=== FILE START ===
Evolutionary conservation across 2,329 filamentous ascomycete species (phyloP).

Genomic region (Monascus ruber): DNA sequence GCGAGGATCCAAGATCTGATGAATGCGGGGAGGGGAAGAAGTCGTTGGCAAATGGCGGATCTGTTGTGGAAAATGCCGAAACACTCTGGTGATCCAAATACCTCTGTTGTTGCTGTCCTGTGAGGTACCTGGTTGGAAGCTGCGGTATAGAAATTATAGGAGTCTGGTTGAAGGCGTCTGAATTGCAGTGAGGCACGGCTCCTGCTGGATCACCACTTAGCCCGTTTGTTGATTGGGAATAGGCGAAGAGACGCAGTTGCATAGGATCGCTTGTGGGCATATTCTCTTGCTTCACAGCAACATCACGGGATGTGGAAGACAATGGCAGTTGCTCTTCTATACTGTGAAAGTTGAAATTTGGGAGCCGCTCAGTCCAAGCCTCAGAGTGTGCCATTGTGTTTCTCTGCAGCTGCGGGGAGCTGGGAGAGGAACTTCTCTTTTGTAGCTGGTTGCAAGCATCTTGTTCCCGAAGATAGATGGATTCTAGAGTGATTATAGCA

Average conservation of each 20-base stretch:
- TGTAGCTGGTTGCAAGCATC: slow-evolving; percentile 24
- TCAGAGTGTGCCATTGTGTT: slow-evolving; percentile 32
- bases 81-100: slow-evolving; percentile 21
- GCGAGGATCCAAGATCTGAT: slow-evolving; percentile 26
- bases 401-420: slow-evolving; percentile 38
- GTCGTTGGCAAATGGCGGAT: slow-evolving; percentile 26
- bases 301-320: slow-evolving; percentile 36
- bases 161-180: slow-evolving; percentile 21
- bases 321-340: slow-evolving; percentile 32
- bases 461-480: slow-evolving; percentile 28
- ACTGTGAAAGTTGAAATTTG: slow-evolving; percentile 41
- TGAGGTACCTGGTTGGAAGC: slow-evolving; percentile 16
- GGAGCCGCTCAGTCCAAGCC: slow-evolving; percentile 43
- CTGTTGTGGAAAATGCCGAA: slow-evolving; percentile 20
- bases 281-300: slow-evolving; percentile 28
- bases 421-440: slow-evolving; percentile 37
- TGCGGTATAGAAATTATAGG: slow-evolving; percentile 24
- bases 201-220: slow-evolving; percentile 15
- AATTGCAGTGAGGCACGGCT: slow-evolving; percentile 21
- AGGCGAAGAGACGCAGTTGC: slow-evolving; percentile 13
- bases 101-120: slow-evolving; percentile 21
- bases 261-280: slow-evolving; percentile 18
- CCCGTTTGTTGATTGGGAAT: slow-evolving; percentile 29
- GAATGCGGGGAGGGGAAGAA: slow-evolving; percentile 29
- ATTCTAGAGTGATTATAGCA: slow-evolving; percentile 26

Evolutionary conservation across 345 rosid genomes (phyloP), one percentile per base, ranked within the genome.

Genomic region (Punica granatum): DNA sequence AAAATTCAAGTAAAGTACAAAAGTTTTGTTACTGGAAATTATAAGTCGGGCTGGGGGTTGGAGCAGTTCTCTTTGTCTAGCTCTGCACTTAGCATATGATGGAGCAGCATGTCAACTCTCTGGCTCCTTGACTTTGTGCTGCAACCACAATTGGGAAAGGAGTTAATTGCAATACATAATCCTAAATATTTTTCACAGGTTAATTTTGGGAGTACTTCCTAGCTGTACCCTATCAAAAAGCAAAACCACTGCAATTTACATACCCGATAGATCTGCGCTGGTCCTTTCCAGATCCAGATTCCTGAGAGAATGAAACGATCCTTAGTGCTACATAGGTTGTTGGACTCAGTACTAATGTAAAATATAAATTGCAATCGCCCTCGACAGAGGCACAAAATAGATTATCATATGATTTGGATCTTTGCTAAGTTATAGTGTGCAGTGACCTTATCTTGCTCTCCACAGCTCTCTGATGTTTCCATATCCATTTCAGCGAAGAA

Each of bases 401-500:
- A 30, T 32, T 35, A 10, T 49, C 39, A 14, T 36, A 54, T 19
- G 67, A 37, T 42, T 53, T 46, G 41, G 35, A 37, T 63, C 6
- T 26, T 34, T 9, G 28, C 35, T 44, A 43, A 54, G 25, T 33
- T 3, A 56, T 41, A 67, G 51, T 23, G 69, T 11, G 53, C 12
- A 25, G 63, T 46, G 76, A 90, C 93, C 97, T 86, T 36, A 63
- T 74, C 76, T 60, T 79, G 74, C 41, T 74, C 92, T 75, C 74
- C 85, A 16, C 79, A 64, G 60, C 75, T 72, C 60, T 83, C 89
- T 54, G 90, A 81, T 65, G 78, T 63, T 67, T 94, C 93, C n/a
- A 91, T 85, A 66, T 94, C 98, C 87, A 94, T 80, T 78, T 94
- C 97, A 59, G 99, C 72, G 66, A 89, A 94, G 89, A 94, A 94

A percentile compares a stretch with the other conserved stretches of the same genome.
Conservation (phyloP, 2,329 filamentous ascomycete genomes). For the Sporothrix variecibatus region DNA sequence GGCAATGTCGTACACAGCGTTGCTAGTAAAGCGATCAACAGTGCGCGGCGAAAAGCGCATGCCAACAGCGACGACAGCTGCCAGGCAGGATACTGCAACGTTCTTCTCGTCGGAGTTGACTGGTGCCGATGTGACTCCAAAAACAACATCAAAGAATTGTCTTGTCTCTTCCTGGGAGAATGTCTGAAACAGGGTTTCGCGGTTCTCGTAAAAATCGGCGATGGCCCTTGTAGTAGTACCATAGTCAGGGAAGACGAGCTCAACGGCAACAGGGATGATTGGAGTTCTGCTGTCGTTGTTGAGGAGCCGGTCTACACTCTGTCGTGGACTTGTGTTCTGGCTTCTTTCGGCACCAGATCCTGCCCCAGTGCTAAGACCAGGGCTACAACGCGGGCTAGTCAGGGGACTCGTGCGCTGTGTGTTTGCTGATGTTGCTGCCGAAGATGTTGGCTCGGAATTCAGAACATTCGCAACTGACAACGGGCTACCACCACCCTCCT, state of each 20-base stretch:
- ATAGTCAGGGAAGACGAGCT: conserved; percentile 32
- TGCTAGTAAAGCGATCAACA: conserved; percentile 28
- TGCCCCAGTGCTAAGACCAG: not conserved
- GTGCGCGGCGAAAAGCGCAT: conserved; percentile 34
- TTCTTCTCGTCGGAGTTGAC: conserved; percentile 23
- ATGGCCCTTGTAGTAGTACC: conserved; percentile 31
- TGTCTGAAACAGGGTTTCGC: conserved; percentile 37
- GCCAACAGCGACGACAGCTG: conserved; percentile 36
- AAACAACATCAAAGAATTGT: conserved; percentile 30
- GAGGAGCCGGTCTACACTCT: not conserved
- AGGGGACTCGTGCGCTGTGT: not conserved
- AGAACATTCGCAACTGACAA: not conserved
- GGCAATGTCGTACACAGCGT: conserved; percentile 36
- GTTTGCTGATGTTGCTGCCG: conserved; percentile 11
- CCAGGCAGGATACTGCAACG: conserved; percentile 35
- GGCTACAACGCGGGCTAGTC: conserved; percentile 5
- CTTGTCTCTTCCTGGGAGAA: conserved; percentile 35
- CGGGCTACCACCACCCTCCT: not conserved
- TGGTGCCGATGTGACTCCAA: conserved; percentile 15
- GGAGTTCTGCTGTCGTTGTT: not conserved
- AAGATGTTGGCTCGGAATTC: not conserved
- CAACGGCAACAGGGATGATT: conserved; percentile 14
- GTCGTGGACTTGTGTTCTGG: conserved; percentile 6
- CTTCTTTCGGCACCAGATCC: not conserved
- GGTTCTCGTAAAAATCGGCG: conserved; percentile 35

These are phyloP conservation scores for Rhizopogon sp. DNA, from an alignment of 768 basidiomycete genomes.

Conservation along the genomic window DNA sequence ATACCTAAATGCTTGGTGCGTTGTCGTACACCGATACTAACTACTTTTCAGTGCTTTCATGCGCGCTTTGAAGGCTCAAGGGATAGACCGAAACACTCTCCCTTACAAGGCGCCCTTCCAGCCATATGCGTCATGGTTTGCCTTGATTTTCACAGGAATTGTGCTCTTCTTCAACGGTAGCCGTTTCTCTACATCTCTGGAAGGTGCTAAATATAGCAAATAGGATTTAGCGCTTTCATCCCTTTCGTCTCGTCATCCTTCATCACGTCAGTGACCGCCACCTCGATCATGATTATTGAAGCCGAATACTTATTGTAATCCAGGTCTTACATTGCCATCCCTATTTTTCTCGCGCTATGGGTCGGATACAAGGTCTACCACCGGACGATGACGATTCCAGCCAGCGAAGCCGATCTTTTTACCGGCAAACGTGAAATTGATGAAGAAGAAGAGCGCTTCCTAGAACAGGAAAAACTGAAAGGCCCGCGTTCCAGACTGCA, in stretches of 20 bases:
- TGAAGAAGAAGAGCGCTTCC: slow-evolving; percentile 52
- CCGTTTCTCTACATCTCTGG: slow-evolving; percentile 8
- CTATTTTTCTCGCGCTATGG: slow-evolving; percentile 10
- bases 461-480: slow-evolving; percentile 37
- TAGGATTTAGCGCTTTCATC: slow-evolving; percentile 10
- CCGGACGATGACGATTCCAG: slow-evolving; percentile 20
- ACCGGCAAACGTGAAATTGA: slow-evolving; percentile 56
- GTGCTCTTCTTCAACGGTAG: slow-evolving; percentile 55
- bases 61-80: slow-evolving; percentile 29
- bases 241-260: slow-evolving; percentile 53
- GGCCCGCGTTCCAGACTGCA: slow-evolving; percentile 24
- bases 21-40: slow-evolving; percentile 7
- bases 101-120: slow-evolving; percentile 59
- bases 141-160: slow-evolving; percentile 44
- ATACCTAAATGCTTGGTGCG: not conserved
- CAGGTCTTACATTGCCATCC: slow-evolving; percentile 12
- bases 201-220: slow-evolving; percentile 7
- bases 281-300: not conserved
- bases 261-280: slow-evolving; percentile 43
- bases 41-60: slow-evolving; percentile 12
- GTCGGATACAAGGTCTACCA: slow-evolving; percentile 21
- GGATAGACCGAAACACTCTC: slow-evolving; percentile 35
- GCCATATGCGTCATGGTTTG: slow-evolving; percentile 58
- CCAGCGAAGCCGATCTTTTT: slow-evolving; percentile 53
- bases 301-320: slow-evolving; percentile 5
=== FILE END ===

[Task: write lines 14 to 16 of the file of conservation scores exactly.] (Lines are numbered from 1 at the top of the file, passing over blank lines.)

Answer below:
- ACTGTGAAAGTTGAAATTTG: slow-evolving; percentile 41
- TGAGGTACCTGGTTGGAAGC: slow-evolving; percentile 16
- GGAGCCGCTCAGTCCAAGCC: slow-evolving; percentile 43